A better e-blast?
Spamming your email contacts with mass emails is rude, so a new startup called Cowboy is asking you to be a good boy by making it easier than ever to send personalized mass emails.
With a catchy name and the catchy slogan of “Be a good boy,” Cowboy is trying to disrupt the email game with their new approach to emails. Instead of using an email marketing service like Mailchimp or Campaigner, Cowboy is encouraging users to send personalized emails with fillable templates.
The selling point for Cowboy is their integration of variable information into templates, such as first or last names. They also allow you to send directly from Gmail as individual messages, scheduling sending over multiple days if necessary to avoid exceeding Gmails sending limits.
Oh, and there won’t be an unsubscribe button.
Where’s the opt-out?
Email marketers are probably aware of the laws and regulations regarding sending mass emails, specifically the CAN-SPAM Act. Passed in 2003, the law requires, among other things, a clear unsubscribe link on all mass emails. Cowboy’s way around this seems to be pushing the app as a service for personal messages, like event invitations or product launches, with lists coming directly from Google or LinkedIn contact lists.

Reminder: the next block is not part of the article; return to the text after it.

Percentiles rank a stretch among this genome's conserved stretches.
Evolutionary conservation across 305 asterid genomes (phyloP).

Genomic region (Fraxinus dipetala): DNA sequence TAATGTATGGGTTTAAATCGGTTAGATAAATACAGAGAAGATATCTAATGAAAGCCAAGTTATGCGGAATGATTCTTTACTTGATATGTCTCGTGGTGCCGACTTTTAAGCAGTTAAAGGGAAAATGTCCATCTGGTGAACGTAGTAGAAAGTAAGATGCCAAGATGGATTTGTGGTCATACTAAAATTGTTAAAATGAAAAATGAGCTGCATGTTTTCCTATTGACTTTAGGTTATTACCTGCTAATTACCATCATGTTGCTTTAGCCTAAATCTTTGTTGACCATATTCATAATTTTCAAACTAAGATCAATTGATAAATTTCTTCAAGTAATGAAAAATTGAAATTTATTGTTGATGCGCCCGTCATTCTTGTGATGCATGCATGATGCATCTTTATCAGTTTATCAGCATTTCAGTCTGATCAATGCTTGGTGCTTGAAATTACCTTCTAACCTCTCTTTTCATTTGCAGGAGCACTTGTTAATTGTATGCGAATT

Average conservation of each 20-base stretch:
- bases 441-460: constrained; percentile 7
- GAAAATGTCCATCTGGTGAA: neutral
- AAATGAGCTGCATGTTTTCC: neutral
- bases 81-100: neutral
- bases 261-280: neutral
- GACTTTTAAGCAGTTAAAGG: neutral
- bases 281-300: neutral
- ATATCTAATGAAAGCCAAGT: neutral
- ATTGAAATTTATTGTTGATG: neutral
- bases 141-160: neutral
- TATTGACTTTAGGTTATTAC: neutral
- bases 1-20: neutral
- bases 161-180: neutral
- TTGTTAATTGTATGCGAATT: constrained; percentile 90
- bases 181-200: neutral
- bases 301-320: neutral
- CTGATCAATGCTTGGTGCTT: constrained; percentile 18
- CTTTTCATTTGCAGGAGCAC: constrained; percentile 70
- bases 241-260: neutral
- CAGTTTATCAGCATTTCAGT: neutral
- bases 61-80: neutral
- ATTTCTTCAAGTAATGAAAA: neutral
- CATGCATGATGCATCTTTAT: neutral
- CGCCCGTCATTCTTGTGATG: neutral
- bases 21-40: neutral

Cowboy does not directly address how they’ll get around this regulation on their site.
For something like a wedding invitation or baby announcement sent to just a long list of friends, recipients likely won’t complain, but product launches, newsletters or other less personal messages may cause problems in the United States for the young startup.
Outside of the United States, such as Belgium where the startup is based, regulations regarding opt-ins and unsubscribe buttons for mailing lists vary, but for the most part are just as regulated. Belgium falls under the EU Opt-In Directive, which requires a clear and easy opt-out or unsubscribe button for all mass emails.
As of publishing, Cowboy is pre-release and has yet to reply to my inquiry about how they’ll avoid violating opt-out laws. While being able to send customized, mass emails to friends that feel slightly less spammy is a nice feature, without testing the service, it’s hard to know exactly how the service will roll out.